The Tourism Business Council of South Africa (TBCSA) issued a statement to address the persisting challenges that the travel and tourism industry faces with the implementation of the Amended Immigration Regulations. The specific challenges faced by the industry are with the unintended consequences of biometric data capturing for international visitors into the country and the continued requirement of unabridged birth certificates for minors under the age of 18 traveling into the country. Other pressing concerns are on the requirement for accommodation establishments to make and keep copies of the IDs of guests upon checking in. The statement reads:
TBCSA is an umbrella organization representing the voice of organized travel and tourism businesses in South Africa. We serve to contribute to a competitive, responsible and inclusive travel and tourism economy that in-turn makes a greater contribution to the broader economy of South Africa. Our members are businesses whose total contribution to GDP in 2015 reached R375,5 bn (9.4% of SA GDP); that have generated a total of R115.0bn in visitor exports; and have a total of R63.7bn in investments (7.8% of total investment) – according to the 2016 SA economic impact report by the World Travel and Tourism Council (WTTC).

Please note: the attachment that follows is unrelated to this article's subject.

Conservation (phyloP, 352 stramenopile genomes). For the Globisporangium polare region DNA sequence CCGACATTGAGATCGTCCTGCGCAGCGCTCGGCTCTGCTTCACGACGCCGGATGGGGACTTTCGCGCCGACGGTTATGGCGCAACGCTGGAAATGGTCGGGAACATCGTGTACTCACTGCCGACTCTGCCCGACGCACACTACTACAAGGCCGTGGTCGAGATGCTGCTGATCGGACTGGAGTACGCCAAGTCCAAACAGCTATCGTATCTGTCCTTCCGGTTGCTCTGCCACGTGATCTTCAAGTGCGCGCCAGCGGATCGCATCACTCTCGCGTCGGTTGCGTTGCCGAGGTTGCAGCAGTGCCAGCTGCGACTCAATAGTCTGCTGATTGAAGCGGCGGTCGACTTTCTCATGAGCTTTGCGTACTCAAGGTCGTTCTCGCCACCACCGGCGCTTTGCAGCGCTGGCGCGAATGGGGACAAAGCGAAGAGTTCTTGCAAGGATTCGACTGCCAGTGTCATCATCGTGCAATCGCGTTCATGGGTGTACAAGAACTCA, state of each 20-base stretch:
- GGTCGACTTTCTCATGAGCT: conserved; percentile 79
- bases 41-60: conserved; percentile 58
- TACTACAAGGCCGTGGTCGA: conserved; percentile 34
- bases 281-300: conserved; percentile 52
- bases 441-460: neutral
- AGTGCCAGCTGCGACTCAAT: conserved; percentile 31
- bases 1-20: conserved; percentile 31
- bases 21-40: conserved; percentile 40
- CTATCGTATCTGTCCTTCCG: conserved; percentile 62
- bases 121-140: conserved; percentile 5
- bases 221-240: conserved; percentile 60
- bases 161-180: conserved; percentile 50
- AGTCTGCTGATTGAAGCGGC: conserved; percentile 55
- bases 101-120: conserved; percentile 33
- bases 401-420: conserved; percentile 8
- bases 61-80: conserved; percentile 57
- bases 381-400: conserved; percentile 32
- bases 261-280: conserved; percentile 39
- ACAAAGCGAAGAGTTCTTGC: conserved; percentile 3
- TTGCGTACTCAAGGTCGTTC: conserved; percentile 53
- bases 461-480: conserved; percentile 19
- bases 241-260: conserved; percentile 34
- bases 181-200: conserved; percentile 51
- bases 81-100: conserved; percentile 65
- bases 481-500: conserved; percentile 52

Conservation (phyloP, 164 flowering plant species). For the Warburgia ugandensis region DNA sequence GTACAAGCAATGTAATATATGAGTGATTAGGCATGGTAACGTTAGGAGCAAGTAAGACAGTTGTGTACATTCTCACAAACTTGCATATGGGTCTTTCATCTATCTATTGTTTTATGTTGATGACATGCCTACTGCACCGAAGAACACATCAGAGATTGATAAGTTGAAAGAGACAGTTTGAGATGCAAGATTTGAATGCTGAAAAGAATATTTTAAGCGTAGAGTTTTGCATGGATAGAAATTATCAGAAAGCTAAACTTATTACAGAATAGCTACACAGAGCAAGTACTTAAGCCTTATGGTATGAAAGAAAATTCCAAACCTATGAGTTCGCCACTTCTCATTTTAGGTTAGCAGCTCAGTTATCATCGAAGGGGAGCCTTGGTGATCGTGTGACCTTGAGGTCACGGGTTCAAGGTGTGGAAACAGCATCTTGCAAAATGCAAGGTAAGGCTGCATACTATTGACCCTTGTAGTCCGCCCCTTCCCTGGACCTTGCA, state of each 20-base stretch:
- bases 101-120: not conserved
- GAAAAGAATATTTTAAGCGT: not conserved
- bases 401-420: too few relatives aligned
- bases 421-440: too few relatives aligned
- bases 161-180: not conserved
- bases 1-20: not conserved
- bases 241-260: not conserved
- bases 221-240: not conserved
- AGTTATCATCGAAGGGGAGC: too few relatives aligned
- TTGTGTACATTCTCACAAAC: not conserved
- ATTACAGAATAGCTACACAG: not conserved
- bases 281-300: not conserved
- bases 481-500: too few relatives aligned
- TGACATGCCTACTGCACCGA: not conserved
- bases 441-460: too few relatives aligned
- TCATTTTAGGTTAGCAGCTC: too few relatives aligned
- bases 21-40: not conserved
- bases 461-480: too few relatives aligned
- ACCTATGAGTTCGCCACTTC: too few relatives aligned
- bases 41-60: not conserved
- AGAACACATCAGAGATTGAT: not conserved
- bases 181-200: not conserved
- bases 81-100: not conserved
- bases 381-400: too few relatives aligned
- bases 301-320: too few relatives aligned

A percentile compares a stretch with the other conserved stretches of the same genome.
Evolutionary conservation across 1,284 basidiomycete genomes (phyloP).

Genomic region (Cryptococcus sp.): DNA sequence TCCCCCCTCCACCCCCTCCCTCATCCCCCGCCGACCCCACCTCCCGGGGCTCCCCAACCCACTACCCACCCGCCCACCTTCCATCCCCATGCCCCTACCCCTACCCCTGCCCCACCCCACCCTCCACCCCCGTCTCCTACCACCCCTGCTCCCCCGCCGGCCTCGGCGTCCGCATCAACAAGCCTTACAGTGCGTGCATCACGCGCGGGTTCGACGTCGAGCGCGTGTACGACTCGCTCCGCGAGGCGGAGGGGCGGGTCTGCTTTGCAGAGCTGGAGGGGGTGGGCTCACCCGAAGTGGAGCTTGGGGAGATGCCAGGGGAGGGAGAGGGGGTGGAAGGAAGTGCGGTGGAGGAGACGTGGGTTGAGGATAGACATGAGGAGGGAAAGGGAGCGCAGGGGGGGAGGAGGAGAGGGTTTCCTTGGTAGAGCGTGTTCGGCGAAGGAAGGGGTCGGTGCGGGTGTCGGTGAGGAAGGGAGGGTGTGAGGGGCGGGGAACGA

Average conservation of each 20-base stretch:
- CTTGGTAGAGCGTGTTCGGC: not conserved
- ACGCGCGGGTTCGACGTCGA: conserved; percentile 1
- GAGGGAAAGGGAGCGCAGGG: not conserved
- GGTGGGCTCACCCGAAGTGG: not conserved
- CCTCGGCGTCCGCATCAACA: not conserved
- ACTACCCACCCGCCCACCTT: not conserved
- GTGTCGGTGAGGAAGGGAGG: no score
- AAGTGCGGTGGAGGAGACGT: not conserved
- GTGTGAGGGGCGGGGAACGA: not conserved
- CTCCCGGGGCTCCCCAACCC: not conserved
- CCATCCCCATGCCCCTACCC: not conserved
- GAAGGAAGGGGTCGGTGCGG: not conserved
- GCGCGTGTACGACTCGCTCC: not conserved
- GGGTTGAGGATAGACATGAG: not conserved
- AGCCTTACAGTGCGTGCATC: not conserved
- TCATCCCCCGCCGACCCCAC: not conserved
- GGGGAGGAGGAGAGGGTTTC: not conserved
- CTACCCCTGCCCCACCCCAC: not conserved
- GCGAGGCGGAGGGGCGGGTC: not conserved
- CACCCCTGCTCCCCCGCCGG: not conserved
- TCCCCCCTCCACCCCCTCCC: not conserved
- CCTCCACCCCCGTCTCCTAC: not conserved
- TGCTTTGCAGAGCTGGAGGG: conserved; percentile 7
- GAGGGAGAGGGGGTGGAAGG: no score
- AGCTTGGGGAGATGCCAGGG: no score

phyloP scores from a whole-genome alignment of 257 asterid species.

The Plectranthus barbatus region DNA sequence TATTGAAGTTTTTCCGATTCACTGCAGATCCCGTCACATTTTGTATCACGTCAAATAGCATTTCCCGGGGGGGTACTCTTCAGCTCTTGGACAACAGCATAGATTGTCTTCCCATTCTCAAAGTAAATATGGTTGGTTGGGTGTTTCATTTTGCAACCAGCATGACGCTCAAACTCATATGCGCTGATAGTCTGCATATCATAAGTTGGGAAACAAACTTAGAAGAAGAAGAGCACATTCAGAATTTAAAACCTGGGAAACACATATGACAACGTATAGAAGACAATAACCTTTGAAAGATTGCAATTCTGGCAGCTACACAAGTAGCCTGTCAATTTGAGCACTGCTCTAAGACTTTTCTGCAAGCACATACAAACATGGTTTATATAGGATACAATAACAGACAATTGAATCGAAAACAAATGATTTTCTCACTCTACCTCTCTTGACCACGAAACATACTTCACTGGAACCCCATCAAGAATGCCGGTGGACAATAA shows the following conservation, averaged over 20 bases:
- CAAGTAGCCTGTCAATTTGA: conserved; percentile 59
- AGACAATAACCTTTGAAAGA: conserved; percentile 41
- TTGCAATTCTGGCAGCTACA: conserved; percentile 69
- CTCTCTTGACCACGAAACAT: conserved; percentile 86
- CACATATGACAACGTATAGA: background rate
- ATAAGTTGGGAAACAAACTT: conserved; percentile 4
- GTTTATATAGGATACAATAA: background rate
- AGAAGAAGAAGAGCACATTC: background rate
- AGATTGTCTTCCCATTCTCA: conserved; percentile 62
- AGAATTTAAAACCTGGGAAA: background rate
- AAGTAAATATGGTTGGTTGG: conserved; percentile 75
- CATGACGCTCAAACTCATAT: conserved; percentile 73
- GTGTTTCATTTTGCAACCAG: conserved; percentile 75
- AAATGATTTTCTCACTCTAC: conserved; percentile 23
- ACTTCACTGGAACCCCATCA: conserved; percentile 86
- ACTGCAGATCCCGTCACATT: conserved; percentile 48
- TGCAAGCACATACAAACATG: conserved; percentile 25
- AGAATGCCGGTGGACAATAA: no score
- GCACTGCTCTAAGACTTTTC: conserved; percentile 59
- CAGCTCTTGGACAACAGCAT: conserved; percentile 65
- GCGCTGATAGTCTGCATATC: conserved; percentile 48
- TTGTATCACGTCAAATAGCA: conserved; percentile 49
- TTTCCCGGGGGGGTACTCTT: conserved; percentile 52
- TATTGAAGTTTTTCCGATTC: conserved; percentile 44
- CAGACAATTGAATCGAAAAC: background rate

Since 2014, the TBCSA has been working to address the concerns of its members and the broader industry on the introduction of specifically two regulations included in the Amended Immigration Regulations, namely: a) the capturing of biometric data for all international visitors into the country; b) the continued requirement for unabridged birth certificates (UBCs) for travelling minors. Through engagement and consultation with various role-players in the private and public sector (including the intervention by the Cabinet Inter-Ministerial Committee on Immigration), some progress has been made.
Unfortunately, the well-meaning concession that led to the introduction of biometric data capturing on arrival at our airports, is now being compromised by the lack of resources within the Home Affairs Department. This has led to congestion and delays at the immigration zone – mainly at OR Tambo International Airport. With the traditional festive season, fast approaching and the anticipated increase in tourist numbers, concern is growing since there hasn’t been any confirmation on contingency measures being put in place to address this urgent challenge facing the industry. In addition, the amendments made on the UBC requirement does not go far enough to address the concerns of the trade and that of tourists wanting to visit South Africa.